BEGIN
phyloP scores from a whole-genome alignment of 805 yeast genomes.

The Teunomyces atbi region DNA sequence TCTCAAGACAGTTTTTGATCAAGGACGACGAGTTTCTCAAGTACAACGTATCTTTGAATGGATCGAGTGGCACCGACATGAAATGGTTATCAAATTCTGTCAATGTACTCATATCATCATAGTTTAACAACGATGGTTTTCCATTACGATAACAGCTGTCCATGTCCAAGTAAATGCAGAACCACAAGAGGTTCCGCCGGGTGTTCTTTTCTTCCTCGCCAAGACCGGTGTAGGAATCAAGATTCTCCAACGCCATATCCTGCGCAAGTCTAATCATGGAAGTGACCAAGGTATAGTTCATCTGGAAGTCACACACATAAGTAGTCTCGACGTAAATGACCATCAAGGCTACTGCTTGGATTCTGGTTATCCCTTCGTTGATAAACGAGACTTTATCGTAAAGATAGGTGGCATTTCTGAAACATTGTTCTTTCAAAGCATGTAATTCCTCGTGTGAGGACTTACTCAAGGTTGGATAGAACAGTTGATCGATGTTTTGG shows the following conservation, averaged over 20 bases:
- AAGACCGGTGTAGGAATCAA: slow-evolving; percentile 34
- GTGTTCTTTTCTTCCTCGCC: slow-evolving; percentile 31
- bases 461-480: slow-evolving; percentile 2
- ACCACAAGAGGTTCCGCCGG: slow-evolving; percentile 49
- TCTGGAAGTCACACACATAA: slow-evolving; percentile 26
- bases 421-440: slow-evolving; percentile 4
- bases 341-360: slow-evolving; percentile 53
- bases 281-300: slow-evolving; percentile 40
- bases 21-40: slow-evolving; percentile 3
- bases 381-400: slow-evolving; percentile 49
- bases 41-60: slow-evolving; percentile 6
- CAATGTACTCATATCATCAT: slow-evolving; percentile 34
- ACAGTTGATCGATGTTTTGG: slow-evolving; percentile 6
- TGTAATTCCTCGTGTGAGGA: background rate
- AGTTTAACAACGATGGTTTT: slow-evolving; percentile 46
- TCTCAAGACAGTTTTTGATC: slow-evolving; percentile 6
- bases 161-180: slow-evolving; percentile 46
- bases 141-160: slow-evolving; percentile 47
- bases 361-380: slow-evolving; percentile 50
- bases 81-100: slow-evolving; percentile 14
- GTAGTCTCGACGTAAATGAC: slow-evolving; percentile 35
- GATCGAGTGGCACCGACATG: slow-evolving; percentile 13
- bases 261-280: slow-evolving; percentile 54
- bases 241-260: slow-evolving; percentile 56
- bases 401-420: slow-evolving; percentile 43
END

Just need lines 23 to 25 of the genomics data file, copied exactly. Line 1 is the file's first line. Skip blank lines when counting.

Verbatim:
- GTAGTCTCGACGTAAATGAC: slow-evolving; percentile 35
- GATCGAGTGGCACCGACATG: slow-evolving; percentile 13
- bases 261-280: slow-evolving; percentile 54